Horse riding produces more repetitive inflammatory injuries rather than high impact traumas. Although my injury is an impact injury from a direct fall many riders suffer ongoing pain, stiffness, and soreness in many parts of their body on a daily basis. Shoulders are a primary target for sprains, strains, and minor trauma injuries.

    Lifting, throwing, pulling, tugging, dragging, rails around the tail ramp on a float, etc all cause pain. All these objects including throwing rugs and lifting feed buckets, even grooming horses regularly all affect the shoulder and or upper limb joints. The lower back is another common and painful area to affect horse riders.

    So How Do We Manage Injuries In Horse Riders?

    I believe and state "horse riding is good for your body" I state "horse riding is not bad for your back". The job of caring for your horse is the damaging part of the sport. Also, obviously, I have to say falling off IS bad for you, but if you don't fall off and ride to your own level then horse riding is one of the best sports for fitness, tone, and happiness.

    Managing Skill level

    ben and rusty 2A strong lower leg is essential for confidence and skills. Horse riders seem to spend so much money on lessons. Well, not all instructors will teach you good skills. If you are progressing and your strength, confidence, and performance improve then your instructor is of good value. If your instructor begins to reproduce the same lesson over and over and repeats the same instruction then.

    1. You have reached the limit of that instructor and time to change, or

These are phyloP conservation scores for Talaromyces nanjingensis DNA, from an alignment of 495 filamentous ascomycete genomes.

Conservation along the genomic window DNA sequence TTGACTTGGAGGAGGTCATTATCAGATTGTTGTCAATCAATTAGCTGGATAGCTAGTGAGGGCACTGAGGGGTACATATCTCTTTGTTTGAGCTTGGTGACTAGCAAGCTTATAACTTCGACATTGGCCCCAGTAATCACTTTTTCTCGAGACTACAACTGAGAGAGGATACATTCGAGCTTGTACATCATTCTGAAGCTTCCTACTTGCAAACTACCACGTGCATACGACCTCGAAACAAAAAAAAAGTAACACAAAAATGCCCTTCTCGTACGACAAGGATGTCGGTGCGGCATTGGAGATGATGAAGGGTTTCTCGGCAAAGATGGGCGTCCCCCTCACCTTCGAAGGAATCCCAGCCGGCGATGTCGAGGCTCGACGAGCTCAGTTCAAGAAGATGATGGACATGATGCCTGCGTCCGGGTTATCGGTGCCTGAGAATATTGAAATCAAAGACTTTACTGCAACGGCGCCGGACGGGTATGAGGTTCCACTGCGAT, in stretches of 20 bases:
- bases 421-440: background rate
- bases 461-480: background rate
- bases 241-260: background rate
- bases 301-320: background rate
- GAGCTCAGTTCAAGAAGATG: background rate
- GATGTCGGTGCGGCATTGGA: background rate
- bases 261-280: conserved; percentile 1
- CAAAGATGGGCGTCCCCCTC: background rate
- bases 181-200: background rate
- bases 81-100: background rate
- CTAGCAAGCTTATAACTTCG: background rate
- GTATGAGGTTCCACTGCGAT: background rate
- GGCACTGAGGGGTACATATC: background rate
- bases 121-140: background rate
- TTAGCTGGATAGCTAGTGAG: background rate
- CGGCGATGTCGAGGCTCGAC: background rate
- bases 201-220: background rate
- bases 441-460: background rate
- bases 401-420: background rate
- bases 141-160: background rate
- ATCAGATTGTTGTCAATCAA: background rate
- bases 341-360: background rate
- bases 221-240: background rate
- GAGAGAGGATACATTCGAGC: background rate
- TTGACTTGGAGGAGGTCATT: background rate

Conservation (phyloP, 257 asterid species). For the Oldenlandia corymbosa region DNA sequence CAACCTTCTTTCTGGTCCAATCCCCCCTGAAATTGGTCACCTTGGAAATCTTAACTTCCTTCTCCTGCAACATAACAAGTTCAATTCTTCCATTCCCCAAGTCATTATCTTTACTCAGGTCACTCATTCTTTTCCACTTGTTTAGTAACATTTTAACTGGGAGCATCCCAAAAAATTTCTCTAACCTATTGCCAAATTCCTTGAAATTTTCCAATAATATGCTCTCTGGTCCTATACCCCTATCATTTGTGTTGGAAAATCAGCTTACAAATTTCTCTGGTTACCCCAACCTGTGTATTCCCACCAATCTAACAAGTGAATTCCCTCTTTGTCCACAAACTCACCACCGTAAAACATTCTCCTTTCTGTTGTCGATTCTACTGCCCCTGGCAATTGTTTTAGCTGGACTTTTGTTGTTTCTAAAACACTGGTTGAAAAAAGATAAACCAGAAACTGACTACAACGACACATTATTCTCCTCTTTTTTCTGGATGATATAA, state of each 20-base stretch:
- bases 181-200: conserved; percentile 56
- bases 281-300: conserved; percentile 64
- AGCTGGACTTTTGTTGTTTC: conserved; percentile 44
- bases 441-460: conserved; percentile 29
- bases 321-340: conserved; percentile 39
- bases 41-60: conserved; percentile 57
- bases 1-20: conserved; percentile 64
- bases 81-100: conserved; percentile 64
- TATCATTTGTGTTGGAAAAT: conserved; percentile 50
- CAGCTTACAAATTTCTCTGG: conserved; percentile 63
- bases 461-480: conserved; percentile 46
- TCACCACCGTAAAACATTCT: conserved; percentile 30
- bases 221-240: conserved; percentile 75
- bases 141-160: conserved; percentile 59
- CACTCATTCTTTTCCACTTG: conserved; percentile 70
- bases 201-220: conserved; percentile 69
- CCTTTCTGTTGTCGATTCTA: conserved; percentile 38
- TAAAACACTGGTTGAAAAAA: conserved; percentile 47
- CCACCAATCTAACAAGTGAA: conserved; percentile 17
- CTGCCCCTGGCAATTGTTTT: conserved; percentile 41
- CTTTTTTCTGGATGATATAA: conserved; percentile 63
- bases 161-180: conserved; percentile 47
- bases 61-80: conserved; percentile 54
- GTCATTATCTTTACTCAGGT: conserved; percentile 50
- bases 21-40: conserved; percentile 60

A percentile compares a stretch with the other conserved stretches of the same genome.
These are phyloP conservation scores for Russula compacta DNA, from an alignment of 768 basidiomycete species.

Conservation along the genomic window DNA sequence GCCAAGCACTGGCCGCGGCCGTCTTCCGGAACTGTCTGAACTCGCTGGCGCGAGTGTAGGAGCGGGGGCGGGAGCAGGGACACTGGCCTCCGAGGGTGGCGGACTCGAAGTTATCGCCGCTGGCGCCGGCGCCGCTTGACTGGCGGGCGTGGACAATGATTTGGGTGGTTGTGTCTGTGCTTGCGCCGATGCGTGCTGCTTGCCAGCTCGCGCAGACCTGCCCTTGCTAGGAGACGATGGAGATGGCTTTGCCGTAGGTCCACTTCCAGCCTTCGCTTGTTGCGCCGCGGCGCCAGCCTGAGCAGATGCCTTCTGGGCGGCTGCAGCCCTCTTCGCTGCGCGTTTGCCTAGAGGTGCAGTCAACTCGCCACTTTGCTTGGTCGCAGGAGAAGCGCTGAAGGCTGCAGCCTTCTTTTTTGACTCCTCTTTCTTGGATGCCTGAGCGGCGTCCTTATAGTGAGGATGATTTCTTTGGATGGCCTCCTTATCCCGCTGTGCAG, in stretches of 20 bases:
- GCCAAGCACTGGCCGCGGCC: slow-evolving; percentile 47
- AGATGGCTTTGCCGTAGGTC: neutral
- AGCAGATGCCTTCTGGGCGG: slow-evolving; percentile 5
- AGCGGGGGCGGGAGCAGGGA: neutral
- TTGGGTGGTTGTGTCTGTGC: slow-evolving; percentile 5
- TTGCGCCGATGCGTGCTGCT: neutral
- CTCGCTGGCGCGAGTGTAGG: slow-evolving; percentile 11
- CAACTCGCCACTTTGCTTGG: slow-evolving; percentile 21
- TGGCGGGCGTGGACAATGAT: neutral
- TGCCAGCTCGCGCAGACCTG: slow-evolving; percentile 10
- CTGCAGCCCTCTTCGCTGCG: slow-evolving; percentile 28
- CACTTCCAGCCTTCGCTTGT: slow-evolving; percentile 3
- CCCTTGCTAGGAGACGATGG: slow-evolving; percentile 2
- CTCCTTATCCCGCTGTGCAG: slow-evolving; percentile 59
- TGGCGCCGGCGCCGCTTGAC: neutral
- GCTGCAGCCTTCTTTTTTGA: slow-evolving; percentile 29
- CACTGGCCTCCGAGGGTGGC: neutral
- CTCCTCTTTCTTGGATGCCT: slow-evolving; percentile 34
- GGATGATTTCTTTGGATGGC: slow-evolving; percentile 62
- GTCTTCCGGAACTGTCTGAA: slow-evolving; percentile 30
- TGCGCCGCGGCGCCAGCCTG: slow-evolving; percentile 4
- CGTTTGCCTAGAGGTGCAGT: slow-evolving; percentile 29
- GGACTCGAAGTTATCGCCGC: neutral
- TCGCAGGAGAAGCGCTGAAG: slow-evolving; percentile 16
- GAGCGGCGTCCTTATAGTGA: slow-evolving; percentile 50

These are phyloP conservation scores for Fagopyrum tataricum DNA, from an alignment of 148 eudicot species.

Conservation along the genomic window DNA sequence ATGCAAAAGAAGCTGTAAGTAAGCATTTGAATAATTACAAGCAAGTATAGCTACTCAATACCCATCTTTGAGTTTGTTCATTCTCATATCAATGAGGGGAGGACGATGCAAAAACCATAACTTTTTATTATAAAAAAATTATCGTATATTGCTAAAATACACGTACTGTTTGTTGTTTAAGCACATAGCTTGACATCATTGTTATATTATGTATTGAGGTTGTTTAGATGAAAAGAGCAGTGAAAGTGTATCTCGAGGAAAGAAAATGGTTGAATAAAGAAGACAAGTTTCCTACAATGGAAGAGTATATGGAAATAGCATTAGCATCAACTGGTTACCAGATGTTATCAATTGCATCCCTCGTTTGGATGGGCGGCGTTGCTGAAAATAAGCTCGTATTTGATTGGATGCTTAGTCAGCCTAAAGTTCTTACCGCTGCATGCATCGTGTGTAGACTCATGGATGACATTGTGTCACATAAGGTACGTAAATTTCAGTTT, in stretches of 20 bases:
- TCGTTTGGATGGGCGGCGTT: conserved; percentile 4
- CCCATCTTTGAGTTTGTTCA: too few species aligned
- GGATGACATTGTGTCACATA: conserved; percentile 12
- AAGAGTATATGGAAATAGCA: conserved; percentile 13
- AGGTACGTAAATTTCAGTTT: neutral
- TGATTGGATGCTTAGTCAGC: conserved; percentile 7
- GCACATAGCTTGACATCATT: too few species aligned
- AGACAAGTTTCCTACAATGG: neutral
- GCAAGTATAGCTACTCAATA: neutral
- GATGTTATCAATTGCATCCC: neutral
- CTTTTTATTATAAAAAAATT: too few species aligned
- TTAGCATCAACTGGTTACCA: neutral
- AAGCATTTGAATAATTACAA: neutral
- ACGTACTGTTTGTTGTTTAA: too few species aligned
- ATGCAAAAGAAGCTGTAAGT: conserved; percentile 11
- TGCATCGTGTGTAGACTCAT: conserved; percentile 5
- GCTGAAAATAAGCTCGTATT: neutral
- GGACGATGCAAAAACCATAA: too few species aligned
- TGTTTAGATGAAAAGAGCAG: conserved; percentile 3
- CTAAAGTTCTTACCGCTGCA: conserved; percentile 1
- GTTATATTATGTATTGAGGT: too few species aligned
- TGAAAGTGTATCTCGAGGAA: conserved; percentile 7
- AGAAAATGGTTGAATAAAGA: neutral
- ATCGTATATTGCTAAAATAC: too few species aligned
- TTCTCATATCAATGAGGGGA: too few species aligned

2. You have a block in yourself you need another approach or more professional instruction, or

    3. You need more time between lessons to establish the skills you are learning.

    Re point 1. Many instructors are great with the initial basics and great to a certain level. This is a good thing but if you are advancing beyond the skills of your instructor then don't be held back and move on.

    Re point 2. Many instructors are able to identify rider problems but don't have the skill or knowledge to fix them. Eg. commonly I hear from riders who are told over and over "You're crooked..straighten up", repeated every lesson. Yes, the instructor can identify the problem but the solution requires much more insight than just "Straighten Up"! This is one of the most common problems I hear about from riders. This is a problem that requires much more knowledge from a professional.

    The Applied Posture Riding program has detailed information about this. Gymkhana Clare 2012 068 websizeA rider will never be straight in the saddle if they can't sit straight on a chair, walk straight or lie straight. It may be their spine, it may be their hips, it may be their pelvis.  In many cases,  long term bad habits and lack of stretching can affect your riding posture.

    Without knowledge of the musculoskeletal system, a riding instructor will not be able to instruct a rider on HOW to fix their riding posture. Good skills lead to better and safer riding.

    Managing Minor Injuries and Pain.

     It seems a good idea to manage minor aches and pains before they become major aches and pains. We all manage pain... we don't manage NO pain. So if you have minor aches then learn to deal with them every day before they develop into serious problems that will require months of rehab, money, and time away from horses not just riding.